Do You Have A Plan?


Plans.  They're something other people make, right?  And what's the use of a plan when the stock market is so volatile? You can watch a stock take years to rise well above where you bought it, only to see all that gain lost in a matter of hours.  Plans.  Who needs them?  You do.  Especially you.

Investors need plans and discipline more than ever.  It's been a tough few years.  No one knows how long this recession will last, but having a plan that is almost (nothing is absolute in investing) bulletproof will help you get through the roughest days, weeks, months, even years of turmoil.  Here's where you start:

Pay off your credit cards.  The interest charged on these will overwhelm what you might make in the stock market over time, unless you get extremely lucky with that one stock that skyrockets.  You won't.  So pay off the cards, get out from under the burden of 13% or higher interest charges.  Most large stocks, on average, return about 10% a year, over a long period of time.  You do the math.

Save some money.  Enough to live on for 6 months.  If you want even more comfort, save enough for 12 months.  If you have a job now, you know plenty of people who don't.  You also know that finding a new job takes a long time.  And most likely you won't make as much money.  So being a little more cautious on savings now will let you sleep better and buy extra time to find a new job.  If you never lose your job and things get a lot better, you've got that much more to invest when you feel more comfortable.

Invest in the best.  If you have the savings and have extra money to invest, or an IRA or other retirement program with funds, then look at the stock market.  It's not all bad.  Especially strong companies that are increasing earnings, even with a lousy economy.  Examples: IBM (IBM), Intel (INTC), Google (GOOG), Ford (F), Computer Sciences (CSC), Apple (AAPL), Varian Medical Systems (VAR).  There are many more.  These companies have found a way to more than survive in a difficult economy.  They've grown.  While this isn't a recommendation to buy any of them without doing research, these are companies that warrant your attention if you're looking to invest.  The theme is the same for all of them: they have years of increasing profits; they are large; they will most likely lead the stock market when a rally occurs.  Stay with the best, and your headaches will be milder because all stocks give you a headache at one time or another.  The better ones just don't hit you as hard.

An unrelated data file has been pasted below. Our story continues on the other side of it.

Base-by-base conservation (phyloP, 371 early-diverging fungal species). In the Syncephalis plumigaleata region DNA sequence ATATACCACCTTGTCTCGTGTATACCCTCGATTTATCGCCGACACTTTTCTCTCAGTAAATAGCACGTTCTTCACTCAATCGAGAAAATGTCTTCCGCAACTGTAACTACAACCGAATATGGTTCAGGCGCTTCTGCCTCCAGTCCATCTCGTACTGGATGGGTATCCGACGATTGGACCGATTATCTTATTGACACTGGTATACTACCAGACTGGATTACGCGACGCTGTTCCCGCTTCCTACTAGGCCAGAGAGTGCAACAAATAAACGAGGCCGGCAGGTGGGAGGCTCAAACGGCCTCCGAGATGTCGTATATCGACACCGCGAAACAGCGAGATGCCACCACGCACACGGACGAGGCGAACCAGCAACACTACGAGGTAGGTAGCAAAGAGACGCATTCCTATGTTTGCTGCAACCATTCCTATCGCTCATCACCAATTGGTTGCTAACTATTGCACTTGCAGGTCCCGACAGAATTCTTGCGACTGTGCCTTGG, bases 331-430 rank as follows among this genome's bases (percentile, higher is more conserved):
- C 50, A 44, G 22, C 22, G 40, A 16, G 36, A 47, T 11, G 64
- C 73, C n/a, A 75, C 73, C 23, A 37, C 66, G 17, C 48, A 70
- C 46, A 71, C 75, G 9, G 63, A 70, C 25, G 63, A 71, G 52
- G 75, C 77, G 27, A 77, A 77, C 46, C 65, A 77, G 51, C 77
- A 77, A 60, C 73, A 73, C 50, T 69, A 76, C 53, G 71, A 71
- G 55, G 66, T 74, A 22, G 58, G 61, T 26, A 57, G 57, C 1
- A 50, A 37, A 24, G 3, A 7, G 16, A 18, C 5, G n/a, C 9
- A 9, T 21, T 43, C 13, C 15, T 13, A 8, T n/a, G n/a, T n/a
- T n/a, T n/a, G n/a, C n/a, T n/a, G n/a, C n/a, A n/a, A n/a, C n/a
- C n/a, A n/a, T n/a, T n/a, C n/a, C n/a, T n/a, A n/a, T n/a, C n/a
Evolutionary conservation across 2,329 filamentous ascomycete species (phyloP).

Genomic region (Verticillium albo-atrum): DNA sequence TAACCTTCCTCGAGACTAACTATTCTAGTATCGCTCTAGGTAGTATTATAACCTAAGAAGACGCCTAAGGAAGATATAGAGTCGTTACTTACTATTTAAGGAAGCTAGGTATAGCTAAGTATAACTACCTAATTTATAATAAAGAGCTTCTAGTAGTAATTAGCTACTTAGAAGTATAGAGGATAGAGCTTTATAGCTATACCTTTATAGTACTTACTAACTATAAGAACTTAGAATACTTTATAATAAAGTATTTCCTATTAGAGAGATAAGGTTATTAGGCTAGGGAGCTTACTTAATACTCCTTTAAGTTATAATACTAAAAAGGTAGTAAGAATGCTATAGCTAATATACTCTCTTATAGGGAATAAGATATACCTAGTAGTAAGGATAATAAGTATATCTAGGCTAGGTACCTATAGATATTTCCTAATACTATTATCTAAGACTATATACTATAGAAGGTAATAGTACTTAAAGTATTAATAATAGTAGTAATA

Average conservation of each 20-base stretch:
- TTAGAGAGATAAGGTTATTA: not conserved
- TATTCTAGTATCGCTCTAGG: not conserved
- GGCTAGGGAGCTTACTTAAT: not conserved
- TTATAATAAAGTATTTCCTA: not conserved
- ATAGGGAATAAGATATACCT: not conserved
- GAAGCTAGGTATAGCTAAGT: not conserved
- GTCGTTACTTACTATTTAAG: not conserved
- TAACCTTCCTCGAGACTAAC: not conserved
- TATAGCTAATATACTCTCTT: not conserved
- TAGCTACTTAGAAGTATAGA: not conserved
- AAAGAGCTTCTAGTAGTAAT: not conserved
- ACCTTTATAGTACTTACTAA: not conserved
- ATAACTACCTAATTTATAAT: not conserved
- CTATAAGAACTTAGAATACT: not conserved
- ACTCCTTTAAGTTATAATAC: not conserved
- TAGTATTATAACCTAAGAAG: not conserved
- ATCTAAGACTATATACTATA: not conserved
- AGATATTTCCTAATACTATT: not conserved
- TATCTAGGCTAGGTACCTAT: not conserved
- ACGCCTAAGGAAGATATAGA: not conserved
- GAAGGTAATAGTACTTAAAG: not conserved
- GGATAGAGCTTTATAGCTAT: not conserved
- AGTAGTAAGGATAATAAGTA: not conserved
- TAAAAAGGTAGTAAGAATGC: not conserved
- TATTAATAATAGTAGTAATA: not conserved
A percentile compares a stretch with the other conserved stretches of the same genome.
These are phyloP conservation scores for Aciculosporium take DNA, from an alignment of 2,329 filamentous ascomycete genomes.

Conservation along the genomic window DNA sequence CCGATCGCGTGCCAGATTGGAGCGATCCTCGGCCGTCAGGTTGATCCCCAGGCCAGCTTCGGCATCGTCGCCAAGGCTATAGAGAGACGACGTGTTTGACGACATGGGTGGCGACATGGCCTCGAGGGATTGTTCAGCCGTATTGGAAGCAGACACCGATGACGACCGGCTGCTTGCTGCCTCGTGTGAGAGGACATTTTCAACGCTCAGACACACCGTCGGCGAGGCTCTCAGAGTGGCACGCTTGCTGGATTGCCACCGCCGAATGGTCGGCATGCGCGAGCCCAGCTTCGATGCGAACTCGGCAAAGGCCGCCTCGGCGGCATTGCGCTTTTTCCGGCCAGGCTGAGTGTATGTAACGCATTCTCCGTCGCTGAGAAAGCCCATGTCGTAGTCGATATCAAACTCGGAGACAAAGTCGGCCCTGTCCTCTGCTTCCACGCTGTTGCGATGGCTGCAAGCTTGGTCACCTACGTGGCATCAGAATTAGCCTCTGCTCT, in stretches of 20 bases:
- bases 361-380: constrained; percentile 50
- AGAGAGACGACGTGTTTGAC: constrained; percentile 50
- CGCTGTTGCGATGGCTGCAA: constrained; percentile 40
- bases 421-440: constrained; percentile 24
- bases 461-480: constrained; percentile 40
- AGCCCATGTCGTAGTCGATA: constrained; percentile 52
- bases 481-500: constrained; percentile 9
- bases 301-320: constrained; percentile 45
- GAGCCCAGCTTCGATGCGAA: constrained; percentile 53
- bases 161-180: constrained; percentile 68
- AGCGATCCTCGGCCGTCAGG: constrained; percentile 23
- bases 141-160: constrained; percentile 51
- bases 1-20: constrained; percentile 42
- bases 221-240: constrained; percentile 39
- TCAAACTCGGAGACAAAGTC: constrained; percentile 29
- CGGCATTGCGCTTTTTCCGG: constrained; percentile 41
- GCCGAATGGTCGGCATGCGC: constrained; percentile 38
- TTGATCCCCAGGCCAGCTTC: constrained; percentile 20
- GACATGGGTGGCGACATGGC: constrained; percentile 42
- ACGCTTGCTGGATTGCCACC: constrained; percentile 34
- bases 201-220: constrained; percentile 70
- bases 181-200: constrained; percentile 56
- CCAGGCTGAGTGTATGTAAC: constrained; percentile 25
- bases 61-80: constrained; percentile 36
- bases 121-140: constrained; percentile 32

Get some income.  Two ways to get paid: dividends and interest.  Dividends are paid by stocks.  The average dividend return for stocks paying dividends is 2%.  If you buy stocks that are too far above the average return, the risks go higher that the dividend won't continue.  Exceptions to this are companies built to pay dividends.  See Real Estate Investment Trusts as an example (REIT's).  They invest in real estate.  We all know what happened to that over the last 3 years.  Other companies have plenty of cash and can pay dividends for a long time as their earnings and cash flow are strong.  Examples: R. R. Donnelly (RRD), National Presto (NPK), Reynolds American (RAI), Diamond Offshore (DO), Portland General Electric (POR).  These should get you started in the right direction.

The other source: interest.  We all know interest rates are low.  The only way to get high yields is to go to high yields.  That also means taking lots more risk.  If you have the right mind set for high yield bonds, buy mutual funds that specialize in them.  They give wide diversification and professional management, the only way to go with these securities.  You know you can get less than 1% from treasury bills and CD's right now.  But if you want to be almost guaranteed of getting your principal returned, then you go with these types of investments.  Of course, there are pleny of mutual funds that specialize in high grade bonds or mixes of bonds and dividends.  Check out any major finance Web site's mutual fund section for further help.

Finally: enjoy the moment
Part of any great plan is to live in the now.  Yes, it's important to plan for tomorrow.  But you only have today.  So balancing some of your plans to include small rewards for today can help relieve some of the stress this current economic cycle is producing.  That small reward may be a walk in the park with your loved one or taking your kids to the swing set and spending some time.  Or having friends over for dinner; everybody bring something.  These are probably the best investments with the greatest rewards.

- Ted Allrich
December 1, 2010

The views and opinions expressed herein are the views and opinions of the author and do not necessarily reflect those of The NASDAQ OMX Group, Inc.

This article appears in: Investing , Investing Ideas , Stocks

Ted Allrich

Ted Allrich

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